“It is the grade to which all new recruits belong for the first three years of their service. It is not till after this period, during which he is assignable to any work at the discretion of his superiors, that the young man is allowed to elect a special avocation. These three years of stringent discipline none are exempt from, and very glad our young men are to pass from this severe school into the comparative liberty of the trades. If a man were so stupid as to have no choice as to occupation, he would simply remain a common laborer; but such cases, as you may suppose, are not common.”
“Having once elected and entered on a trade or occupation,” I remarked, “I suppose he has to stick to it the rest of his life.”
“Not necessarily,” replied Dr. Leete; “while frequent and merely capricious changes of occupation are not encouraged or even permitted, every worker is allowed, of course, under certain regulations and in accordance with the exigencies of the service, to volunteer for another industry which he thinks would suit him better than his first choice. In this case his application is received just as if he were volunteering for the first time, and on the same terms. Not only this, but a worker may likewise, under suitable regulations and not too frequently, obtain a transfer to an establishment of the same industry in another part of the country which for any reason he may prefer. Under your system a discontented man could indeed leave his work at will, but he left his means of support at the same time, and took his chances as to future livelihood. We find that the number of men who wish to abandon an accustomed occupation for a new one, and old friends and associations for strange ones, is small. It is only the poorer sort of workmen who desire to change even as frequently as our regulations permit. Of course transfers or discharges, when health demands them, are always given.”
“As an industrial system, I should think this might be extremely efficient,” I said, “but I don’t see that it makes any provision for the professional classes, the men who serve the nation with brains instead of hands. Of course you can’t get along without the brain-workers. How, then, are they selected from those who are to serve as farmers and mechanics? That must require a very delicate sort of sifting process, I should say.”
“So it does,” replied Dr. Leete; “the most delicate possible test is needed here, and so we leave the question whether a man shall be a brain or hand worker entirely to him to settle. At the end of the term of three years as a common laborer, which every man must serve, it is for him to choose, in accordance to his natural tastes, whether he will fit himself for an art or profession, or be a farmer or mechanic. If he feels that he can do better work with his brains than his muscles, he finds every facility provided for testing the reality of his supposed bent, of cultivating it, and if fit of pursuing it as his avocation. The schools of technology, of medicine, of art, of music, of histrionics, and of higher liberal learning are always open to aspirants without condition.”
“Are not the schools flooded with young men whose only motive is to avoid work?”
Dr. Leete smiled a little grimly.
“No one is at all likely to enter the professional schools for the purpose of avoiding work, I assure you,” he said. “They are intended for those with special aptitude for the branches they teach, and any one without it would find it easier to do double hours at his trade than try to keep up with the classes. Of course many honestly mistake their vocation, and, finding themselves unequal to the requirements of the schools, drop out and return to the industrial service; no discredit attaches to such persons, for the public policy is to encourage all to develop suspected talents which only actual tests can prove the reality of. The professional and scientific schools of your day depended on the patronage of their pupils for support, and the practice appears to have been common of giving diplomas to unfit persons, who afterwards found their way into the professions. Our schools are national institutions, and to have passed their tests is a proof of special abilities not to be questioned.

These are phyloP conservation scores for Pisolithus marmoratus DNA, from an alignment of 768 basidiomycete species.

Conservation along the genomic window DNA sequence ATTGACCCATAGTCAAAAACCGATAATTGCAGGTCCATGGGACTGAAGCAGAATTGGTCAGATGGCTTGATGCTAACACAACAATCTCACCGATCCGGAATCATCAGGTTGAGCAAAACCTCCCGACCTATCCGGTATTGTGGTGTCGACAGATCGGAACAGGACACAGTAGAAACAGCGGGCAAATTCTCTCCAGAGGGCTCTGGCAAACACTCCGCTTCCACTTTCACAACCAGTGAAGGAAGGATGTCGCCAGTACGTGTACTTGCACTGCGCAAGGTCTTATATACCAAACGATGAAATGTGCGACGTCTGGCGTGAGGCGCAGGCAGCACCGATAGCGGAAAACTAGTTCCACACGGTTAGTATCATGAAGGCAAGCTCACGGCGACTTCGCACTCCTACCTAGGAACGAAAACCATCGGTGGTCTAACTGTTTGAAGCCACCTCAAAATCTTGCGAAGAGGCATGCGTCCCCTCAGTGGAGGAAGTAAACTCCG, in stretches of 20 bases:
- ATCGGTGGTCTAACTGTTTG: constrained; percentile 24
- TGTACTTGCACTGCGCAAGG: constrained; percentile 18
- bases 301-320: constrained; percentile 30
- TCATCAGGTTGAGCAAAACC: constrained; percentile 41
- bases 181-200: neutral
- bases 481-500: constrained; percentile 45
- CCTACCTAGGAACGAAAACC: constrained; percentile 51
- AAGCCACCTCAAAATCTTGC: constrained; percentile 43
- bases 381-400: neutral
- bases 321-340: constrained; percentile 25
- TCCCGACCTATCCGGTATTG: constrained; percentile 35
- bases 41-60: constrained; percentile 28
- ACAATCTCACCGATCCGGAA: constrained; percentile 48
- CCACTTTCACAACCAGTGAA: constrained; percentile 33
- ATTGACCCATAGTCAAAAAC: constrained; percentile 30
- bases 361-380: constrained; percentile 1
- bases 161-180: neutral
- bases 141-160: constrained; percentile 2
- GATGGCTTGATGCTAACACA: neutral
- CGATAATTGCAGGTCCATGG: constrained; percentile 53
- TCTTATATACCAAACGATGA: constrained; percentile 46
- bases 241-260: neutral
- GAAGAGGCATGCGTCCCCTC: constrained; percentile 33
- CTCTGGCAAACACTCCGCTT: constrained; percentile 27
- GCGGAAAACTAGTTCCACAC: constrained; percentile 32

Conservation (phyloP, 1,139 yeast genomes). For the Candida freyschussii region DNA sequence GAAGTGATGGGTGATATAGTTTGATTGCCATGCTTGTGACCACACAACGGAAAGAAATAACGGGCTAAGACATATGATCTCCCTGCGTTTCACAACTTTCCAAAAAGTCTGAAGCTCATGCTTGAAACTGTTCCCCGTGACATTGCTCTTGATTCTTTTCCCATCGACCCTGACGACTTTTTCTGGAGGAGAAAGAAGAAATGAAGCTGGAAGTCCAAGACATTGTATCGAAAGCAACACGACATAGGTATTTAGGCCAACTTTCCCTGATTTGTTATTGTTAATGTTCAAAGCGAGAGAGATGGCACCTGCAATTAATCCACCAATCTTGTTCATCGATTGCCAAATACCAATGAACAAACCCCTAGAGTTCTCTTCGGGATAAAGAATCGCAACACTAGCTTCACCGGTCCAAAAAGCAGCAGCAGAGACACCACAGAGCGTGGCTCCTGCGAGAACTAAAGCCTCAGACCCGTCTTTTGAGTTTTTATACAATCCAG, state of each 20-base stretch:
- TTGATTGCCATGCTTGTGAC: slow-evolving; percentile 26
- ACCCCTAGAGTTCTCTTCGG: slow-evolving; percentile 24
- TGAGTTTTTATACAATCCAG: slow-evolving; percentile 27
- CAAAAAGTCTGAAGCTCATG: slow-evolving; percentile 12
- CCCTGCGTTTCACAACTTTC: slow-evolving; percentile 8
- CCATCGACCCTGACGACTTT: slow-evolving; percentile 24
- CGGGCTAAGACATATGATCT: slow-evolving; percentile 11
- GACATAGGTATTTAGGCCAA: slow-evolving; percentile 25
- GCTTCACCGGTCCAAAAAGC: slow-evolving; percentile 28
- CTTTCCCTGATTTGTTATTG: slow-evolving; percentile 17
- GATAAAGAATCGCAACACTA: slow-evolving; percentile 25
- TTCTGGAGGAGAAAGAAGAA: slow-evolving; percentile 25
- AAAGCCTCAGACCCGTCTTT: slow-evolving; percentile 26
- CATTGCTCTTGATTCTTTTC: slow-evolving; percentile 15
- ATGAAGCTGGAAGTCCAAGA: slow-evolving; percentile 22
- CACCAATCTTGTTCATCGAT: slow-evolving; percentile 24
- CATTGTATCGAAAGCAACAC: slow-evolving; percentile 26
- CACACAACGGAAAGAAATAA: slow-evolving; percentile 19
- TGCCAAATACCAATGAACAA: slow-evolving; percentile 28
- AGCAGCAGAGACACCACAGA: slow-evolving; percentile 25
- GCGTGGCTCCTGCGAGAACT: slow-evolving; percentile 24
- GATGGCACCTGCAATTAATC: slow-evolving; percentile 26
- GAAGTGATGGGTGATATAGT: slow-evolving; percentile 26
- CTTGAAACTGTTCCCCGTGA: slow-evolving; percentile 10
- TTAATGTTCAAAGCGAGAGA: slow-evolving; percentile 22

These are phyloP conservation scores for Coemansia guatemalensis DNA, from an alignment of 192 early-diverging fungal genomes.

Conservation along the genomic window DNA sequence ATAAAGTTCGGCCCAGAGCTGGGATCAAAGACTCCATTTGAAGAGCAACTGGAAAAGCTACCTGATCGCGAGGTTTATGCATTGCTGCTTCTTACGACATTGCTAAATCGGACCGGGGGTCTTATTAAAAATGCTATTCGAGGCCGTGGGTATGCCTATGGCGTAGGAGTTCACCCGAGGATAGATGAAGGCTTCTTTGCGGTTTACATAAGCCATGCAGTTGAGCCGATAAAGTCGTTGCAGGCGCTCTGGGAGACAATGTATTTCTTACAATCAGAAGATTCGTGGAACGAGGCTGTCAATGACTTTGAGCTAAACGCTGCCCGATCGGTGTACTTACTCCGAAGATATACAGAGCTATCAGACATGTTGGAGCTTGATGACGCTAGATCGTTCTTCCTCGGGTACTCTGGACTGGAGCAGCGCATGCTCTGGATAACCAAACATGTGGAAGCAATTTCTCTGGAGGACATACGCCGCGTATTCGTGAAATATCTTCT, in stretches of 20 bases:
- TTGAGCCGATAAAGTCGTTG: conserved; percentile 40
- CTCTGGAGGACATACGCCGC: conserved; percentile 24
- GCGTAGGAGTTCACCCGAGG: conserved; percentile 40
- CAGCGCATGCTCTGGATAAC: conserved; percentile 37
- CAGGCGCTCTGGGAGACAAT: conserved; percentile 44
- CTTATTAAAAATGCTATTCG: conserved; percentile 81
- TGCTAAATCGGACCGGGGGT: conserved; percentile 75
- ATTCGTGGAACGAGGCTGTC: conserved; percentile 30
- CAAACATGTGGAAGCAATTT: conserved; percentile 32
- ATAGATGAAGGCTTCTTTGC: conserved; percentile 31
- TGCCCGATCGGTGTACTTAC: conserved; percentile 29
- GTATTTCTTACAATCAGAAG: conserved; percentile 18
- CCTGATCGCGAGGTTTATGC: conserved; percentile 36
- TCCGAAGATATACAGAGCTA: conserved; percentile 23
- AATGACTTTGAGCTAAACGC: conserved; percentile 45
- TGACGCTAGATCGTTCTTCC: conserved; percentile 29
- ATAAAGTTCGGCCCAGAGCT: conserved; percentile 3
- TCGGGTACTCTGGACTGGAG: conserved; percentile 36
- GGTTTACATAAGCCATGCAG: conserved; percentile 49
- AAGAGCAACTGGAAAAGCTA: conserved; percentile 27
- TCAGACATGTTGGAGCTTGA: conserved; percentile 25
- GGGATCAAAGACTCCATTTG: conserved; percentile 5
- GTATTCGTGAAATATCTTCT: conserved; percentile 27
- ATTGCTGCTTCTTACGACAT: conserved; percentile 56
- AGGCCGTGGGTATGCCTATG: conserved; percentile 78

“This opportunity for a professional training,” the doctor continued, “remains open to every man till the age of thirty is reached, after which students are not received, as there would remain too brief a period before the age of discharge in which to serve the nation in their professions. In your day young men had to choose their professions very young, and therefore, in a large proportion of instances, wholly mistook their vocations. It is recognized nowadays that the natural aptitudes of some are later than those of others in developing, and therefore, while the choice of profession may be made as early as twenty-four, it remains open for six years longer.”
A question which had a dozen times before been on my lips now found utterance, a question which touched upon what, in my time, had been regarded the most vital difficulty in the way of any final settlement of the industrial problem. “It is an extraordinary thing,” I said, “that you should not yet have said a word about the method of adjusting wages. Since the nation is the sole employer, the government must fix the rate of wages and determine just how much everybody shall earn, from the doctors to the diggers. All I can say is, that this plan would never have worked with us, and I don’t see how it can now unless human nature has changed. In my day, nobody was satisfied with his wages or salary. Even if he felt he received enough, he was sure his neighbor had too much, which was as bad. If the universal discontent on this subject, instead of being dissipated in curses and strikes directed against innumerable employers, could have been concentrated upon one, and that the government, the strongest ever devised would not have seen two pay days.”
Dr. Leete laughed heartily.
“Very true, very true,” he said, “a general strike would most probably have followed the first pay day, and a strike directed against a government is a revolution.”
“How, then, do you avoid a revolution every pay day?” if demanded. “Has some prodigious philosopher devised a new system of calculus satisfactory to all for determining the exact and comparative value of all sorts of service, whether by brawn or brain, by hand or voice, by ear or eye? Or has human nature itself changed, so that no man looks upon his own things but ‘every man on the things of his neighbor’? One or the other of these events must be the explanation.”
“Neither one nor the other, however, is,” was my host’s laughing response. “And now, Mr. West,” he continued, “you must remember that you are my patient as well as my guest, and permit me to prescribe sleep for you before we have any more conversation. It is after three o’clock.”
“The prescription is, no doubt, a wise one,” I said; “I only hope it can be filled.”
“I will see to that,” the doctor replied, and he did, for he gave me a wineglass of something or other which sent me to sleep as soon as my head touched the pillow.